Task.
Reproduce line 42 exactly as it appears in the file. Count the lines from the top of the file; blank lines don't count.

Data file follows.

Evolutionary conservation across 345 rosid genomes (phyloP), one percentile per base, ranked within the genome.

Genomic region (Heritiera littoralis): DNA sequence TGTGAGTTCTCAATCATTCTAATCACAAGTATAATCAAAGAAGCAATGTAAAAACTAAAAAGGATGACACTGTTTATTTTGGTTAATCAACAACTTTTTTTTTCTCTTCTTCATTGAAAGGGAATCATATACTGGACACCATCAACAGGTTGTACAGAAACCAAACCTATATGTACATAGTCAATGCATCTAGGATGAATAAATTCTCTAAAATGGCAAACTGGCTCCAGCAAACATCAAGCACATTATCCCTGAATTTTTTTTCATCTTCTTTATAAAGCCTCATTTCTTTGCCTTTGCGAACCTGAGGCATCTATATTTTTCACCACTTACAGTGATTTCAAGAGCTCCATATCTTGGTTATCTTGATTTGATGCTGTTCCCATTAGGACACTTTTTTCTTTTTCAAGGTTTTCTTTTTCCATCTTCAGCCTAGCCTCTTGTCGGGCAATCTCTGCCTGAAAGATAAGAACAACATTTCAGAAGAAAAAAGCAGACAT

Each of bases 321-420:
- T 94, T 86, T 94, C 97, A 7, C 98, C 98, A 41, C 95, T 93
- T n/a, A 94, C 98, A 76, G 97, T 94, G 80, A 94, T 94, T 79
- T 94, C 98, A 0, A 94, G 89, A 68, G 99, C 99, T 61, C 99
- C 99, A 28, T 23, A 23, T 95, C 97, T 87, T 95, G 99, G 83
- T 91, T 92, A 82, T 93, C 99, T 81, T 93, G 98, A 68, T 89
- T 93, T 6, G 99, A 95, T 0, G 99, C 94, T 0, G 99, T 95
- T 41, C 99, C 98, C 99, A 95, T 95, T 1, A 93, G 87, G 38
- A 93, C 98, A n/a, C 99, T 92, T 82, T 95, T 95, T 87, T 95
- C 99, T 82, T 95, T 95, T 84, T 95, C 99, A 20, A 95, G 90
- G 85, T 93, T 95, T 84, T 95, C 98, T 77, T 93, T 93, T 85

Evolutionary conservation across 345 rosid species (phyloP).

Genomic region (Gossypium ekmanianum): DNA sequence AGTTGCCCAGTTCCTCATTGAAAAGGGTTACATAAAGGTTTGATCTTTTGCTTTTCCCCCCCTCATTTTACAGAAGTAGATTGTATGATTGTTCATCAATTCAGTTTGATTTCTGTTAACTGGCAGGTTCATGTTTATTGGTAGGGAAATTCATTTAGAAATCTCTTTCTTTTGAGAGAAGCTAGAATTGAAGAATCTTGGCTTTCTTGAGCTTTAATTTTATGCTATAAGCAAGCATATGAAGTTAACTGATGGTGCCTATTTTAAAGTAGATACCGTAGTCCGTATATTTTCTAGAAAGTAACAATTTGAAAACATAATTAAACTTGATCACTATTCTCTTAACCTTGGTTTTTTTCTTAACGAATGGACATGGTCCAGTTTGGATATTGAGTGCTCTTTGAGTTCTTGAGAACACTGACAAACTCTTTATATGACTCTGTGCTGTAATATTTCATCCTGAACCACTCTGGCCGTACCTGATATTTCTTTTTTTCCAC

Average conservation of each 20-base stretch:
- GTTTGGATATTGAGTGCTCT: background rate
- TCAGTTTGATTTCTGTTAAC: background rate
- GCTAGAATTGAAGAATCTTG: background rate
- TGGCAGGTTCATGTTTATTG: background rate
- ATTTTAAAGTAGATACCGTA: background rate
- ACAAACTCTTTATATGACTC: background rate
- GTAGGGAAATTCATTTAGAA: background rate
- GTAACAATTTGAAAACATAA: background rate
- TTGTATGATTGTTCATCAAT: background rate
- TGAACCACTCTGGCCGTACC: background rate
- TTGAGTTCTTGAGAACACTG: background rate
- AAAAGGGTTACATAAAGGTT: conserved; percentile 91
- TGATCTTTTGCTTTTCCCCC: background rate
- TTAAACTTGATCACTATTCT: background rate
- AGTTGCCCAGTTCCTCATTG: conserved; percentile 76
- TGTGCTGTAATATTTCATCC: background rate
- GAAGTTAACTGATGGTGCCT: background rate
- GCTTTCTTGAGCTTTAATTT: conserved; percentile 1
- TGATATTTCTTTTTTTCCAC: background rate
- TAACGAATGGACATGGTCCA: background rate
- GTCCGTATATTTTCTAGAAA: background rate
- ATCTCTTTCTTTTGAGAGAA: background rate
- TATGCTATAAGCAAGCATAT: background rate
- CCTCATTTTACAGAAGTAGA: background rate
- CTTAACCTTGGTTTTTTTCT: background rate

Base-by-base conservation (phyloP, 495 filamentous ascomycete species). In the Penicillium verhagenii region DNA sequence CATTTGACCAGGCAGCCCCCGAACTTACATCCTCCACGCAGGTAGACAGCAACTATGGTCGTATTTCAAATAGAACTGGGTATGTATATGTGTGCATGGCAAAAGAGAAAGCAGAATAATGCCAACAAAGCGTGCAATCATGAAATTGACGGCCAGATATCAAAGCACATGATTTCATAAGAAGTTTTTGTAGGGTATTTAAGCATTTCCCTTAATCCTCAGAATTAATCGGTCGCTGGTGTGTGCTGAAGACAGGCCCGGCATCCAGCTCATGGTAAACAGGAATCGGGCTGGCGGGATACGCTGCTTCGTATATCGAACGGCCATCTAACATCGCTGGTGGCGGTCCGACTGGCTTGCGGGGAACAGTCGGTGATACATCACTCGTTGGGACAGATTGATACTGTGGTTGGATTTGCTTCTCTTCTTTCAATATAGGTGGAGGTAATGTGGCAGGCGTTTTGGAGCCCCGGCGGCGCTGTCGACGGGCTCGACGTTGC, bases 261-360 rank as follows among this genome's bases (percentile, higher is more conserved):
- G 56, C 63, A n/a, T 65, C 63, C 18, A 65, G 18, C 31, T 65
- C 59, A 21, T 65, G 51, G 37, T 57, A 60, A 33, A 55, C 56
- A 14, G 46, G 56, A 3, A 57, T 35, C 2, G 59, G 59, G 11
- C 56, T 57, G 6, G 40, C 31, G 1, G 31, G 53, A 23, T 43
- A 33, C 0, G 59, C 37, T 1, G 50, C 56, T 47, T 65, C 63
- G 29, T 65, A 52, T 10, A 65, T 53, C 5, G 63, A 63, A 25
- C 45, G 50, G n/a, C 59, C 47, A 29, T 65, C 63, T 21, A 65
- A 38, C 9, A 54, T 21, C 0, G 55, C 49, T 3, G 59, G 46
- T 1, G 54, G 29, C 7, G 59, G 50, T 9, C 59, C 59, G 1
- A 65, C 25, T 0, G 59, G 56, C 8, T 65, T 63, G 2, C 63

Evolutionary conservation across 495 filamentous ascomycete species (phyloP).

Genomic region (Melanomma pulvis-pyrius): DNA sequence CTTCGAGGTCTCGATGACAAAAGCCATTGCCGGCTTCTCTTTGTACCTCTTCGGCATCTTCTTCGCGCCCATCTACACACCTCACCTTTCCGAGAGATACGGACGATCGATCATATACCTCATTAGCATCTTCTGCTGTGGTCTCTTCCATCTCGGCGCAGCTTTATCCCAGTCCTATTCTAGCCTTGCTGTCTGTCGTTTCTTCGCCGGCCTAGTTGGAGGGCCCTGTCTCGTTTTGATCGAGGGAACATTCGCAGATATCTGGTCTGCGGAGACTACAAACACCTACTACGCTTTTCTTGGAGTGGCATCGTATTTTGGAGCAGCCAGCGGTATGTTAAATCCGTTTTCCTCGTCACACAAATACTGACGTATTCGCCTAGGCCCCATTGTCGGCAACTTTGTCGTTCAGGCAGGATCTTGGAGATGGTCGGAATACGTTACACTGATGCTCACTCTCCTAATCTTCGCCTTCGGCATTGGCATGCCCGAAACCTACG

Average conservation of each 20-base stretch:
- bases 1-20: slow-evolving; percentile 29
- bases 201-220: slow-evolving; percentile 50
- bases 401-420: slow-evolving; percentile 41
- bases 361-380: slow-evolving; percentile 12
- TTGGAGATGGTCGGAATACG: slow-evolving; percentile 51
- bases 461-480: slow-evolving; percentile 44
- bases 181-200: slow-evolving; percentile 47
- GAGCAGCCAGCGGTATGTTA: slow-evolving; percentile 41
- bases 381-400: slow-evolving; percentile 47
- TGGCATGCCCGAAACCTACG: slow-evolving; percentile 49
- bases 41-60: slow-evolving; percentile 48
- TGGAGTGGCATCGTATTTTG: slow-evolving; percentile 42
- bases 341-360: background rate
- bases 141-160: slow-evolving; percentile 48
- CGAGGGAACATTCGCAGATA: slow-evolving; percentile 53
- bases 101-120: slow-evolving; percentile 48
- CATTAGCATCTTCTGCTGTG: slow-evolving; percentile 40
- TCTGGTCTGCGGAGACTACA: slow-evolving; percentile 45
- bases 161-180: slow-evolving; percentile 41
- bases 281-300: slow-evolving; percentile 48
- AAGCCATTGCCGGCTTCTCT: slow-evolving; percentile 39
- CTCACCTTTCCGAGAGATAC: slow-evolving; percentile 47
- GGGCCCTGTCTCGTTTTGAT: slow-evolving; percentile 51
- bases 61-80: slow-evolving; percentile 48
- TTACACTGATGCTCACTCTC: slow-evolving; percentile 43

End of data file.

Base-by-base conservation (phyloP, 495 filamentous ascomycete species). In the Penicillium verhagenii region DNA sequence CATTTGACCAGGCAGCCCCCGAACTTACATCCTCCACGCAGGTAGACAGCAACTATGGTCGTATTTCAAATAGAACTGGGTATGTATATGTGTGCATGGCAAAAGAGAAAGCAGAATAATGCCAACAAAGCGTGCAATCATGAAATTGACGGCCAGATATCAAAGCACATGATTTCATAAGAAGTTTTTGTAGGGTATTTAAGCATTTCCCTTAATCCTCAGAATTAATCGGTCGCTGGTGTGTGCTGAAGACAGGCCCGGCATCCAGCTCATGGTAAACAGGAATCGGGCTGGCGGGATACGCTGCTTCGTATATCGAACGGCCATCTAACATCGCTGGTGGCGGTCCGACTGGCTTGCGGGGAACAGTCGGTGATACATCACTCGTTGGGACAGATTGATACTGTGGTTGGATTTGCTTCTCTTCTTTCAATATAGGTGGAGGTAATGTGGCAGGCGTTTTGGAGCCCCGGCGGCGCTGTCGACGGGCTCGACGTTGC, bases 261-360 rank as follows among this genome's bases (percentile, higher is more conserved):